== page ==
On to the games we played! Although the choice was huge it actually didn’t take too long for me to return to the table with the perfect game for us to start with.

A photo showing the box for Lotus by Renegade Games. In front of the box the game components are arranged so they can be seen.

Lotus (by Renegade Games) was my first pick. Players alternate placing cards that form the petals of beautiful flowers, and it doesn’t take long until you create a beautiful garden across your table. The player who completes the flower (places the last petal) gets to pick the flower for themselves.

A mid game photo showing the flowers spread out over the table.

We were both surprised how enjoyable this game was, both in artwork and gameplay – the mechanic of working on the same flowers, but trying to stop the other player from being able to complete flowers was a good one.

A photograph showing the Honshu game box. A pile of game cards is stacked in front of the game to show the components.

The next game was one that has been on my PLAY IT list ever since it first caught my eye on Instagram: Honshu (published by Lautapelit). So when I spotted it on Bastards shelves, I knew it was a must play.

A photograph of Honshu taken mid gameplay.

Like Lotus, Honshu is a card placement game where you build an image across the table by overlaying cards. However, instead of forming flowers in a communal garden, you compete to build the best landscape with forests, towns, factories and lakes. There’s a nifty little trick-taking mechanic to determine which cards you can place, which adds an interesting aspect to the game.

There’s a lot of strategic potential to Honshu that I don’t think I could really appreciate during our first play, as I was trying to get my head around the rules. I feel  I made decisions based on whims instead of well-reasoned strategy. I think it takes a few play-through before you understand the game enough to fully assess your strategic options. We enjoyed the challenge but it definitely left our heads a bit sore.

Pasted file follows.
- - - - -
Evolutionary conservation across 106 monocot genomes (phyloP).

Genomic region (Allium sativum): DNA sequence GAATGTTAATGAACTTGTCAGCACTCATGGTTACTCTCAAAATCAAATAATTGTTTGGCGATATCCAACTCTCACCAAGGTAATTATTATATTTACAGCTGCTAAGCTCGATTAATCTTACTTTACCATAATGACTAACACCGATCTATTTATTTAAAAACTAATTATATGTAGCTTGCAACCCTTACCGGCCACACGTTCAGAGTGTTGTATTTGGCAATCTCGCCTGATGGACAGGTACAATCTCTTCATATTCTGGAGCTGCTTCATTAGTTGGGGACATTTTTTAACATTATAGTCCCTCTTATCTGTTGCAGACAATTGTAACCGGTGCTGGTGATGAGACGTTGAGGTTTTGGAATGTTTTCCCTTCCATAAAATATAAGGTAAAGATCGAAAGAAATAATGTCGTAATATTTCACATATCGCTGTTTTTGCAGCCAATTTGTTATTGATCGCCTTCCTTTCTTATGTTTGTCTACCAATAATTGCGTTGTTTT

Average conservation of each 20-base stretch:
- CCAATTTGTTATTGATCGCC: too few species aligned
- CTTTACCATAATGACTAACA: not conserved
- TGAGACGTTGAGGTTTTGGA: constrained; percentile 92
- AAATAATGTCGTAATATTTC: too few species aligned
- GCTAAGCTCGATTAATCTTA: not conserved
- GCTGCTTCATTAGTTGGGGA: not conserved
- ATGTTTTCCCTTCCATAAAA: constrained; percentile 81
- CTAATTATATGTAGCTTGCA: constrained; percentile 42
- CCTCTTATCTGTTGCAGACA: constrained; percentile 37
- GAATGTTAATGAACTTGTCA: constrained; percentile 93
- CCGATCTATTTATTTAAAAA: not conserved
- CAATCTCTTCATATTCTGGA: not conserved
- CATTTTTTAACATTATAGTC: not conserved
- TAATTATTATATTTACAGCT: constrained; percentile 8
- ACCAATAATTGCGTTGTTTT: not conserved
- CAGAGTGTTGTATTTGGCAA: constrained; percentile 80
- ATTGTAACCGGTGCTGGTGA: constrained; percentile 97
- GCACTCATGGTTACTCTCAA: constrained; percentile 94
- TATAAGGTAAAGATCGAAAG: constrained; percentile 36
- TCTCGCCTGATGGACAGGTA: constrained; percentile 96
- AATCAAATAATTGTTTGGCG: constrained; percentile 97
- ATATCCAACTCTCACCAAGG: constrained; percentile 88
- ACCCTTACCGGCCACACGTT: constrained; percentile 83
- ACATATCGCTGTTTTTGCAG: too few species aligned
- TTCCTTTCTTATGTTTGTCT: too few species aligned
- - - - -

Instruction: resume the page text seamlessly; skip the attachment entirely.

A photograph of Campy Creatures, showing the game box and the game components.

Next up was Campy Creatures (published by Keymaster Games), which brings cult horror film creatures from the big screen to the tabletop.

Players all start with an identical set of Creature cards that they play head-to-head against each other to try and win the best mortal cards. With great artwork and a great selection of evil creatures, I really wanted to like Campy Creatures. However, we found having identical hands a bit of the problem – in two of the three rounds we played the same monsters at the same time. As a 2-player game, there didn’t seem to be much scope to play a varied strategy, making it a bit boring for the both of us.

A picture of the Jaipur game box.

We finished the evening off with Jaipur by Gameworks. We’ve played Jaipur before so already knew that it’s a solid 2-player game. Players are merchant traders who are competing to buy, sell and trade goods for the best prices. You have to balance the risks of collecting a larger quantity of a product and selling it a high price, because the other player could sell first and get the best rate. The game flows beautifully with a quick back and forth, and it was a great way to round off the evening.